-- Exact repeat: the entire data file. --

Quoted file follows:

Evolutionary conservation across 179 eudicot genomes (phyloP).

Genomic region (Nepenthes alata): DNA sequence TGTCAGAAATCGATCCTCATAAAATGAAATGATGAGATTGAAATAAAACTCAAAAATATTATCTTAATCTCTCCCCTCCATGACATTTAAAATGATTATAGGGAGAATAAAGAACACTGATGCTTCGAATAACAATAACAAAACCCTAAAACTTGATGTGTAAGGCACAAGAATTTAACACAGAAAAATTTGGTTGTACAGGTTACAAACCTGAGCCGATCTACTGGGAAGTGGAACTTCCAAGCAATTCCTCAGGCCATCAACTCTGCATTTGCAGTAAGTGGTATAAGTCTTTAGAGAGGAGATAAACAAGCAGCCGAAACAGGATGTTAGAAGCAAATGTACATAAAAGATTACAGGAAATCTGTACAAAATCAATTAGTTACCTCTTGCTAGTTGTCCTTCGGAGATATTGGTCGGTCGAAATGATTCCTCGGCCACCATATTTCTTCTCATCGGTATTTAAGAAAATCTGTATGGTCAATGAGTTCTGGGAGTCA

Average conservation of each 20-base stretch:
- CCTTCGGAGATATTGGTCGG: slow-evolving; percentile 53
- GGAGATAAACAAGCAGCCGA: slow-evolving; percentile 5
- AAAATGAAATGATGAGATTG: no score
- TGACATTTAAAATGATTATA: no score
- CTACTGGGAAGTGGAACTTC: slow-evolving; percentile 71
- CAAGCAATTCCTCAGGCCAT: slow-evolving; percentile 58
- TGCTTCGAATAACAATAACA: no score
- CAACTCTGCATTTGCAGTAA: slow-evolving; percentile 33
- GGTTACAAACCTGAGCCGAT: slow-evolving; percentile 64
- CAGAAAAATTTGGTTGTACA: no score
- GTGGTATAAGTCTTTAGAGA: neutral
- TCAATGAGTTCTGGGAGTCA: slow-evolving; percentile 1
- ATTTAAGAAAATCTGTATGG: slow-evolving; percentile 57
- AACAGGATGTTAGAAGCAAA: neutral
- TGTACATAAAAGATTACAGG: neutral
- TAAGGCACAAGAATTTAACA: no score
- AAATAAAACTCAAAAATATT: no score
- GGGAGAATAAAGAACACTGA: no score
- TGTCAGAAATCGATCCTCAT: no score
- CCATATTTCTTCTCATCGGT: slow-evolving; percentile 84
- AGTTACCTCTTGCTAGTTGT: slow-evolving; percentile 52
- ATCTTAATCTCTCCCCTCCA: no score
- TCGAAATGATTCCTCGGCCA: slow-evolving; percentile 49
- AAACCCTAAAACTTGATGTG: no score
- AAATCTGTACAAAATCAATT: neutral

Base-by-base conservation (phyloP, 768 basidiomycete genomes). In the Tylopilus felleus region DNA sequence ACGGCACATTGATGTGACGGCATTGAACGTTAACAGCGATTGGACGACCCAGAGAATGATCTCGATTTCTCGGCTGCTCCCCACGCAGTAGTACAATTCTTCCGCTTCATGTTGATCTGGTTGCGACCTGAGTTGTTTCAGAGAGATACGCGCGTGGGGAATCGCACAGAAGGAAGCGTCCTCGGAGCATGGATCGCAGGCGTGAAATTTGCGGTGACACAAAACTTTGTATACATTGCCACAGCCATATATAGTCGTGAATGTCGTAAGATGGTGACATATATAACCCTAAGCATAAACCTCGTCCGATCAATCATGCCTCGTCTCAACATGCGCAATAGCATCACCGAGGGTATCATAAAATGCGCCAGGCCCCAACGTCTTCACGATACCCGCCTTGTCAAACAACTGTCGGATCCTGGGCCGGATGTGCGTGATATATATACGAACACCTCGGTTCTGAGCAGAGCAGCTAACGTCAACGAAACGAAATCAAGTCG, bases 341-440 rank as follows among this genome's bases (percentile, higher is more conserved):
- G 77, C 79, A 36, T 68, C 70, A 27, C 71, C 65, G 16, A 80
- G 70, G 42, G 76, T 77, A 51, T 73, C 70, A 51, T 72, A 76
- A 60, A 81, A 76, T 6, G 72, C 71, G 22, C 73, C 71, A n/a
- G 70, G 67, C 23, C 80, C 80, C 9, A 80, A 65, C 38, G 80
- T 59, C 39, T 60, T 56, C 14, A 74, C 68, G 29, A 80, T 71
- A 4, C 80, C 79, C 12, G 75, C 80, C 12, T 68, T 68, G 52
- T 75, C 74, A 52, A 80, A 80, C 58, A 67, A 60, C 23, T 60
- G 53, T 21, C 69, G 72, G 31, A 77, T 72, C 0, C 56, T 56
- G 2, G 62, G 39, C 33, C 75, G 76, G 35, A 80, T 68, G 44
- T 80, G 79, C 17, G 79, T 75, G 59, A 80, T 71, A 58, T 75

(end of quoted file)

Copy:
Evolutionary conservation across 179 eudicot genomes (phyloP).

Genomic region (Nepenthes alata): DNA sequence TGTCAGAAATCGATCCTCATAAAATGAAATGATGAGATTGAAATAAAACTCAAAAATATTATCTTAATCTCTCCCCTCCATGACATTTAAAATGATTATAGGGAGAATAAAGAACACTGATGCTTCGAATAACAATAACAAAACCCTAAAACTTGATGTGTAAGGCACAAGAATTTAACACAGAAAAATTTGGTTGTACAGGTTACAAACCTGAGCCGATCTACTGGGAAGTGGAACTTCCAAGCAATTCCTCAGGCCATCAACTCTGCATTTGCAGTAAGTGGTATAAGTCTTTAGAGAGGAGATAAACAAGCAGCCGAAACAGGATGTTAGAAGCAAATGTACATAAAAGATTACAGGAAATCTGTACAAAATCAATTAGTTACCTCTTGCTAGTTGTCCTTCGGAGATATTGGTCGGTCGAAATGATTCCTCGGCCACCATATTTCTTCTCATCGGTATTTAAGAAAATCTGTATGGTCAATGAGTTCTGGGAGTCA

Average conservation of each 20-base stretch:
- CCTTCGGAGATATTGGTCGG: slow-evolving; percentile 53
- GGAGATAAACAAGCAGCCGA: slow-evolving; percentile 5
- AAAATGAAATGATGAGATTG: no score
- TGACATTTAAAATGATTATA: no score
- CTACTGGGAAGTGGAACTTC: slow-evolving; percentile 71
- CAAGCAATTCCTCAGGCCAT: slow-evolving; percentile 58
- TGCTTCGAATAACAATAACA: no score
- CAACTCTGCATTTGCAGTAA: slow-evolving; percentile 33
- GGTTACAAACCTGAGCCGAT: slow-evolving; percentile 64
- CAGAAAAATTTGGTTGTACA: no score
- GTGGTATAAGTCTTTAGAGA: neutral
- TCAATGAGTTCTGGGAGTCA: slow-evolving; percentile 1
- ATTTAAGAAAATCTGTATGG: slow-evolving; percentile 57
- AACAGGATGTTAGAAGCAAA: neutral
- TGTACATAAAAGATTACAGG: neutral
- TAAGGCACAAGAATTTAACA: no score
- AAATAAAACTCAAAAATATT: no score
- GGGAGAATAAAGAACACTGA: no score
- TGTCAGAAATCGATCCTCAT: no score
- CCATATTTCTTCTCATCGGT: slow-evolving; percentile 84
- AGTTACCTCTTGCTAGTTGT: slow-evolving; percentile 52
- ATCTTAATCTCTCCCCTCCA: no score
- TCGAAATGATTCCTCGGCCA: slow-evolving; percentile 49
- AAACCCTAAAACTTGATGTG: no score
- AAATCTGTACAAAATCAATT: neutral

Base-by-base conservation (phyloP, 768 basidiomycete genomes). In the Tylopilus felleus region DNA sequence ACGGCACATTGATGTGACGGCATTGAACGTTAACAGCGATTGGACGACCCAGAGAATGATCTCGATTTCTCGGCTGCTCCCCACGCAGTAGTACAATTCTTCCGCTTCATGTTGATCTGGTTGCGACCTGAGTTGTTTCAGAGAGATACGCGCGTGGGGAATCGCACAGAAGGAAGCGTCCTCGGAGCATGGATCGCAGGCGTGAAATTTGCGGTGACACAAAACTTTGTATACATTGCCACAGCCATATATAGTCGTGAATGTCGTAAGATGGTGACATATATAACCCTAAGCATAAACCTCGTCCGATCAATCATGCCTCGTCTCAACATGCGCAATAGCATCACCGAGGGTATCATAAAATGCGCCAGGCCCCAACGTCTTCACGATACCCGCCTTGTCAAACAACTGTCGGATCCTGGGCCGGATGTGCGTGATATATATACGAACACCTCGGTTCTGAGCAGAGCAGCTAACGTCAACGAAACGAAATCAAGTCG, bases 341-440 rank as follows among this genome's bases (percentile, higher is more conserved):
- G 77, C 79, A 36, T 68, C 70, A 27, C 71, C 65, G 16, A 80
- G 70, G 42, G 76, T 77, A 51, T 73, C 70, A 51, T 72, A 76
- A 60, A 81, A 76, T 6, G 72, C 71, G 22, C 73, C 71, A n/a
- G 70, G 67, C 23, C 80, C 80, C 9, A 80, A 65, C 38, G 80
- T 59, C 39, T 60, T 56, C 14, A 74, C 68, G 29, A 80, T 71
- A 4, C 80, C 79, C 12, G 75, C 80, C 12, T 68, T 68, G 52
- T 75, C 74, A 52, A 80, A 80, C 58, A 67, A 60, C 23, T 60
- G 53, T 21, C 69, G 72, G 31, A 77, T 72, C 0, C 56, T 56
- G 2, G 62, G 39, C 33, C 75, G 76, G 35, A 80, T 68, G 44
- T 80, G 79, C 17, G 79, T 75, G 59, A 80, T 71, A 58, T 75